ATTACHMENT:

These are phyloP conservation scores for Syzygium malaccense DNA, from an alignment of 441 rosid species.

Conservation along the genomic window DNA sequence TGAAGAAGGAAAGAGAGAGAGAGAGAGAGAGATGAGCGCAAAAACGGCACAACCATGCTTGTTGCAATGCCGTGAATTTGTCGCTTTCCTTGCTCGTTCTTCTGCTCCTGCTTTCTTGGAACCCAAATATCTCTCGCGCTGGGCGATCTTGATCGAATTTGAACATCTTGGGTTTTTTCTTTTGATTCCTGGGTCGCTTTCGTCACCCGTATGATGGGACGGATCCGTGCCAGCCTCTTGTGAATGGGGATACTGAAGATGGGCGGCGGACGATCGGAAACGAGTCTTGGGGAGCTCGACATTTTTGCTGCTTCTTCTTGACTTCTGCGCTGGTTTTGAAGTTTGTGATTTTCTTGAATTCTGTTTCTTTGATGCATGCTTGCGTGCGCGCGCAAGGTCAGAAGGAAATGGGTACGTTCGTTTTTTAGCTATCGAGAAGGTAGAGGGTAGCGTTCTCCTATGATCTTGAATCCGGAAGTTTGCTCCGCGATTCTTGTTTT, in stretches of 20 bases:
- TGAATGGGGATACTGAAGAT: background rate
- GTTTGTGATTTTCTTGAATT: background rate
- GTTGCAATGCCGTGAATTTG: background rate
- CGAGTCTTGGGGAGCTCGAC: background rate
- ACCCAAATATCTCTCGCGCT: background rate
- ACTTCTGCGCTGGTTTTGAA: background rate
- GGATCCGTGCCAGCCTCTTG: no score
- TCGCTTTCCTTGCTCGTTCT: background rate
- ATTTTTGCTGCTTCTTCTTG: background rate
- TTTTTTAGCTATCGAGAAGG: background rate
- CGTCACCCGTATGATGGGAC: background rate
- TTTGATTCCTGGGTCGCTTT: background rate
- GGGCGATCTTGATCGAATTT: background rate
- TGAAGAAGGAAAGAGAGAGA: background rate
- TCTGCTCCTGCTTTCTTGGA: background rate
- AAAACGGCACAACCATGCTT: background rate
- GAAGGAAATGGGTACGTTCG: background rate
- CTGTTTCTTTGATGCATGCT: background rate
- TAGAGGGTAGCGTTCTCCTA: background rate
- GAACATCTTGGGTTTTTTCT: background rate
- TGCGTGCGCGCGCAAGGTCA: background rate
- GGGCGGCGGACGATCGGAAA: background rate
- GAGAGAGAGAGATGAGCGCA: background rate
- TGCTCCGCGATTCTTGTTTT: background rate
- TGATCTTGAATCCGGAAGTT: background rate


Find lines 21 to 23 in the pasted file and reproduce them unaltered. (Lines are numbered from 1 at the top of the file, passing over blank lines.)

- TAGAGGGTAGCGTTCTCCTA: background rate
- GAACATCTTGGGTTTTTTCT: background rate
- TGCGTGCGCGCGCAAGGTCA: background rate